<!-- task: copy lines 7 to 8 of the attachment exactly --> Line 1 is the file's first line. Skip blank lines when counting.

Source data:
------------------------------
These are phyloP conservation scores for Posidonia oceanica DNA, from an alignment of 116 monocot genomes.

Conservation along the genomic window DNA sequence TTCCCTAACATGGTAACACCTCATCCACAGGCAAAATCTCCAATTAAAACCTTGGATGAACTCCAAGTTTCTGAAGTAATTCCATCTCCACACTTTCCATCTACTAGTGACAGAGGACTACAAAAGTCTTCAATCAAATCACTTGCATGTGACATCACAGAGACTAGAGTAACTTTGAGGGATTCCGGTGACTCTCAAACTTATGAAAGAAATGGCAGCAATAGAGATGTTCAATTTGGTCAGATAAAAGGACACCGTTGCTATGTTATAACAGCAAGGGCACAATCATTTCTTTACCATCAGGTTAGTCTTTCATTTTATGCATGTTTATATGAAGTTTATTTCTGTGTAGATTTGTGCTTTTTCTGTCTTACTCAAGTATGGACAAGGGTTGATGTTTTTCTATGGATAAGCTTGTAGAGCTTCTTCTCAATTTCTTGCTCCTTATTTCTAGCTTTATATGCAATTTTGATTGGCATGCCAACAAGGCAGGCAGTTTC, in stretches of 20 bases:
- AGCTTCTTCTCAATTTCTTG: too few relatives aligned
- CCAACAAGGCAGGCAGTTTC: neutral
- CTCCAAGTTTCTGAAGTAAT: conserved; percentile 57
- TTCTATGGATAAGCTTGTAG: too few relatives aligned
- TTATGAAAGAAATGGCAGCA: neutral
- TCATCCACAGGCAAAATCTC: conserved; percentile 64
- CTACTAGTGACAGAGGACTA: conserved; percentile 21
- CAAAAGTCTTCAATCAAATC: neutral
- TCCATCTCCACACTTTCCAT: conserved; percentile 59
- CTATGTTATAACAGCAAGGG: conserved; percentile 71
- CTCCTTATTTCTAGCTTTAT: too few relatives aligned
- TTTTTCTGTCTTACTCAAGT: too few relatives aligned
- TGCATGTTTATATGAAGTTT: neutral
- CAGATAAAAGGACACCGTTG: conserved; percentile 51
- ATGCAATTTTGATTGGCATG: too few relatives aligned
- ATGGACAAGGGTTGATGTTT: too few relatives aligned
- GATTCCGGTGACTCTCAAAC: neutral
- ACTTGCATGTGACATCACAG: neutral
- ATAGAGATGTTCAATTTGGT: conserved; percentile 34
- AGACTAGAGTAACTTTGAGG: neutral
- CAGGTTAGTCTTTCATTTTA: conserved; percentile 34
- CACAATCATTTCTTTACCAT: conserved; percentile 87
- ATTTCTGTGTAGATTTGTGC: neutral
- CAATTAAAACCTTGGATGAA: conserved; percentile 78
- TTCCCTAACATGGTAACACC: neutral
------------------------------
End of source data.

- TTATGAAAGAAATGGCAGCA: neutral
- TCATCCACAGGCAAAATCTC: conserved; percentile 64